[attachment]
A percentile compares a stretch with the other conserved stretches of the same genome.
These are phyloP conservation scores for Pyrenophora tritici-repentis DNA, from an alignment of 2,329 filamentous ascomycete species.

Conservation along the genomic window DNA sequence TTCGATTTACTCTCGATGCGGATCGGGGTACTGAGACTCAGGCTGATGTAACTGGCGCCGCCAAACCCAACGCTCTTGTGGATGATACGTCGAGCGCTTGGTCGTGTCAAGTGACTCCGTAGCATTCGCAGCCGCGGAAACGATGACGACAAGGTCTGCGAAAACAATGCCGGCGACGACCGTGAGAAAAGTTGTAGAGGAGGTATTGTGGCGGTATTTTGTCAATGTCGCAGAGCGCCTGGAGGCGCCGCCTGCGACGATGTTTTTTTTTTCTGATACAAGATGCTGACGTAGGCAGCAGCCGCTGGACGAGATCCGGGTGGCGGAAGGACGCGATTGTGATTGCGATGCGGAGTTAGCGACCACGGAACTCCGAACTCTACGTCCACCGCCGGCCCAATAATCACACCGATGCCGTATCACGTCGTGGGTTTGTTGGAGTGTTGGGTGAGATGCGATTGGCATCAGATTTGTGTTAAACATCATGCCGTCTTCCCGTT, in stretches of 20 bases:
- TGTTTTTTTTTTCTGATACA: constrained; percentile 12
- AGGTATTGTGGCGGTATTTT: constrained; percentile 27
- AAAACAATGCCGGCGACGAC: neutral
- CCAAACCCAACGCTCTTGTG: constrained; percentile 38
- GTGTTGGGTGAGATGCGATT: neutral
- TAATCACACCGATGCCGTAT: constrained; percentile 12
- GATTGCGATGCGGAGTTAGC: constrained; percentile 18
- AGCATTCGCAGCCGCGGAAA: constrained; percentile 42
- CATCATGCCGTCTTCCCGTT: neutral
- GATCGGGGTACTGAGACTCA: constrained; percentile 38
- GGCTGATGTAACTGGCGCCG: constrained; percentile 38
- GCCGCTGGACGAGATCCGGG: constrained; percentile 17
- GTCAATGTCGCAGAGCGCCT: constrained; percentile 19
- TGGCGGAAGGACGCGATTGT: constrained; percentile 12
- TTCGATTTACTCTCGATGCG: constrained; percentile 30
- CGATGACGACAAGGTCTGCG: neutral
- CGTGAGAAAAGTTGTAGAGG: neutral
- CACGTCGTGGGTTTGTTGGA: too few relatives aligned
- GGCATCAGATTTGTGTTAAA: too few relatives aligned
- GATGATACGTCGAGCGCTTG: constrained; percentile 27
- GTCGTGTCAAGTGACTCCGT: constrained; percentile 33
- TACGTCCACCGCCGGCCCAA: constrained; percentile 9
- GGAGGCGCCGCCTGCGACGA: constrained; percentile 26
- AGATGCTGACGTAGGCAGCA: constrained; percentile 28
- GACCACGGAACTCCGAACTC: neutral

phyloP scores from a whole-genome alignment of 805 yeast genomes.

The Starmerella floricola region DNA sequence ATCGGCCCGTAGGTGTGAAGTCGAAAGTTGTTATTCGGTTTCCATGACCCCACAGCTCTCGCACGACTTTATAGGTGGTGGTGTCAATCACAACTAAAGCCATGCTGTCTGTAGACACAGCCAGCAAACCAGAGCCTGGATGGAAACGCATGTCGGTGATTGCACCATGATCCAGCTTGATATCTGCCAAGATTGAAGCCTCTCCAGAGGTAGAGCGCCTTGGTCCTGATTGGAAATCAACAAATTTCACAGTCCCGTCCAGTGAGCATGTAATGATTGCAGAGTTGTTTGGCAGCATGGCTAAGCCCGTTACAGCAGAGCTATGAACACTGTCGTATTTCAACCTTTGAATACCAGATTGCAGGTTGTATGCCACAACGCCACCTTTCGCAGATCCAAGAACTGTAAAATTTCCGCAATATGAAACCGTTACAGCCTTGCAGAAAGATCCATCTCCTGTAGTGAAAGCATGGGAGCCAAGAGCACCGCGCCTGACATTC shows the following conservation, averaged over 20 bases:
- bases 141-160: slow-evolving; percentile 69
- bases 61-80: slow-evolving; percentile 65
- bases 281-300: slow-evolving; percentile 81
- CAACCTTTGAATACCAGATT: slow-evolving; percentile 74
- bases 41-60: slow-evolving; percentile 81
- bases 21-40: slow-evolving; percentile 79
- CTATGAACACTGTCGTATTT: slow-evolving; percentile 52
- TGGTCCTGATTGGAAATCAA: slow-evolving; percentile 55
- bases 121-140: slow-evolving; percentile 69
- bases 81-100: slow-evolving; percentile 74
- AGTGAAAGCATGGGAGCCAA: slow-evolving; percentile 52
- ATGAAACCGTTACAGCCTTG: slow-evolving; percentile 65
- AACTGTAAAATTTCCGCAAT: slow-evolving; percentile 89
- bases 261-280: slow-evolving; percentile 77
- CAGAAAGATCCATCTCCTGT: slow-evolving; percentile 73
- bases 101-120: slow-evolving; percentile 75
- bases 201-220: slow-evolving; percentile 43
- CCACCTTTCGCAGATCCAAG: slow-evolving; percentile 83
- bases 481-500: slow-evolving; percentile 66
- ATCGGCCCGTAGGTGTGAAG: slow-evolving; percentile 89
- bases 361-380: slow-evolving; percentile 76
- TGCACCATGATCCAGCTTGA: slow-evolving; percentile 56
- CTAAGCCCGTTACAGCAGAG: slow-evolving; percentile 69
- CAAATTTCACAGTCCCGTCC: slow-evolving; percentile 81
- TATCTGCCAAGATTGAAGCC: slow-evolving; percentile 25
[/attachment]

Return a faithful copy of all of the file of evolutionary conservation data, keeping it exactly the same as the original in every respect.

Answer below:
A percentile compares a stretch with the other conserved stretches of the same genome.
These are phyloP conservation scores for Pyrenophora tritici-repentis DNA, from an alignment of 2,329 filamentous ascomycete species.

Conservation along the genomic window DNA sequence TTCGATTTACTCTCGATGCGGATCGGGGTACTGAGACTCAGGCTGATGTAACTGGCGCCGCCAAACCCAACGCTCTTGTGGATGATACGTCGAGCGCTTGGTCGTGTCAAGTGACTCCGTAGCATTCGCAGCCGCGGAAACGATGACGACAAGGTCTGCGAAAACAATGCCGGCGACGACCGTGAGAAAAGTTGTAGAGGAGGTATTGTGGCGGTATTTTGTCAATGTCGCAGAGCGCCTGGAGGCGCCGCCTGCGACGATGTTTTTTTTTTCTGATACAAGATGCTGACGTAGGCAGCAGCCGCTGGACGAGATCCGGGTGGCGGAAGGACGCGATTGTGATTGCGATGCGGAGTTAGCGACCACGGAACTCCGAACTCTACGTCCACCGCCGGCCCAATAATCACACCGATGCCGTATCACGTCGTGGGTTTGTTGGAGTGTTGGGTGAGATGCGATTGGCATCAGATTTGTGTTAAACATCATGCCGTCTTCCCGTT, in stretches of 20 bases:
- TGTTTTTTTTTTCTGATACA: constrained; percentile 12
- AGGTATTGTGGCGGTATTTT: constrained; percentile 27
- AAAACAATGCCGGCGACGAC: neutral
- CCAAACCCAACGCTCTTGTG: constrained; percentile 38
- GTGTTGGGTGAGATGCGATT: neutral
- TAATCACACCGATGCCGTAT: constrained; percentile 12
- GATTGCGATGCGGAGTTAGC: constrained; percentile 18
- AGCATTCGCAGCCGCGGAAA: constrained; percentile 42
- CATCATGCCGTCTTCCCGTT: neutral
- GATCGGGGTACTGAGACTCA: constrained; percentile 38
- GGCTGATGTAACTGGCGCCG: constrained; percentile 38
- GCCGCTGGACGAGATCCGGG: constrained; percentile 17
- GTCAATGTCGCAGAGCGCCT: constrained; percentile 19
- TGGCGGAAGGACGCGATTGT: constrained; percentile 12
- TTCGATTTACTCTCGATGCG: constrained; percentile 30
- CGATGACGACAAGGTCTGCG: neutral
- CGTGAGAAAAGTTGTAGAGG: neutral
- CACGTCGTGGGTTTGTTGGA: too few relatives aligned
- GGCATCAGATTTGTGTTAAA: too few relatives aligned
- GATGATACGTCGAGCGCTTG: constrained; percentile 27
- GTCGTGTCAAGTGACTCCGT: constrained; percentile 33
- TACGTCCACCGCCGGCCCAA: constrained; percentile 9
- GGAGGCGCCGCCTGCGACGA: constrained; percentile 26
- AGATGCTGACGTAGGCAGCA: constrained; percentile 28
- GACCACGGAACTCCGAACTC: neutral

phyloP scores from a whole-genome alignment of 805 yeast genomes.

The Starmerella floricola region DNA sequence ATCGGCCCGTAGGTGTGAAGTCGAAAGTTGTTATTCGGTTTCCATGACCCCACAGCTCTCGCACGACTTTATAGGTGGTGGTGTCAATCACAACTAAAGCCATGCTGTCTGTAGACACAGCCAGCAAACCAGAGCCTGGATGGAAACGCATGTCGGTGATTGCACCATGATCCAGCTTGATATCTGCCAAGATTGAAGCCTCTCCAGAGGTAGAGCGCCTTGGTCCTGATTGGAAATCAACAAATTTCACAGTCCCGTCCAGTGAGCATGTAATGATTGCAGAGTTGTTTGGCAGCATGGCTAAGCCCGTTACAGCAGAGCTATGAACACTGTCGTATTTCAACCTTTGAATACCAGATTGCAGGTTGTATGCCACAACGCCACCTTTCGCAGATCCAAGAACTGTAAAATTTCCGCAATATGAAACCGTTACAGCCTTGCAGAAAGATCCATCTCCTGTAGTGAAAGCATGGGAGCCAAGAGCACCGCGCCTGACATTC shows the following conservation, averaged over 20 bases:
- bases 141-160: slow-evolving; percentile 69
- bases 61-80: slow-evolving; percentile 65
- bases 281-300: slow-evolving; percentile 81
- CAACCTTTGAATACCAGATT: slow-evolving; percentile 74
- bases 41-60: slow-evolving; percentile 81
- bases 21-40: slow-evolving; percentile 79
- CTATGAACACTGTCGTATTT: slow-evolving; percentile 52
- TGGTCCTGATTGGAAATCAA: slow-evolving; percentile 55
- bases 121-140: slow-evolving; percentile 69
- bases 81-100: slow-evolving; percentile 74
- AGTGAAAGCATGGGAGCCAA: slow-evolving; percentile 52
- ATGAAACCGTTACAGCCTTG: slow-evolving; percentile 65
- AACTGTAAAATTTCCGCAAT: slow-evolving; percentile 89
- bases 261-280: slow-evolving; percentile 77
- CAGAAAGATCCATCTCCTGT: slow-evolving; percentile 73
- bases 101-120: slow-evolving; percentile 75
- bases 201-220: slow-evolving; percentile 43
- CCACCTTTCGCAGATCCAAG: slow-evolving; percentile 83
- bases 481-500: slow-evolving; percentile 66
- ATCGGCCCGTAGGTGTGAAG: slow-evolving; percentile 89
- bases 361-380: slow-evolving; percentile 76
- TGCACCATGATCCAGCTTGA: slow-evolving; percentile 56
- CTAAGCCCGTTACAGCAGAG: slow-evolving; percentile 69
- CAAATTTCACAGTCCCGTCC: slow-evolving; percentile 81
- TATCTGCCAAGATTGAAGCC: slow-evolving; percentile 25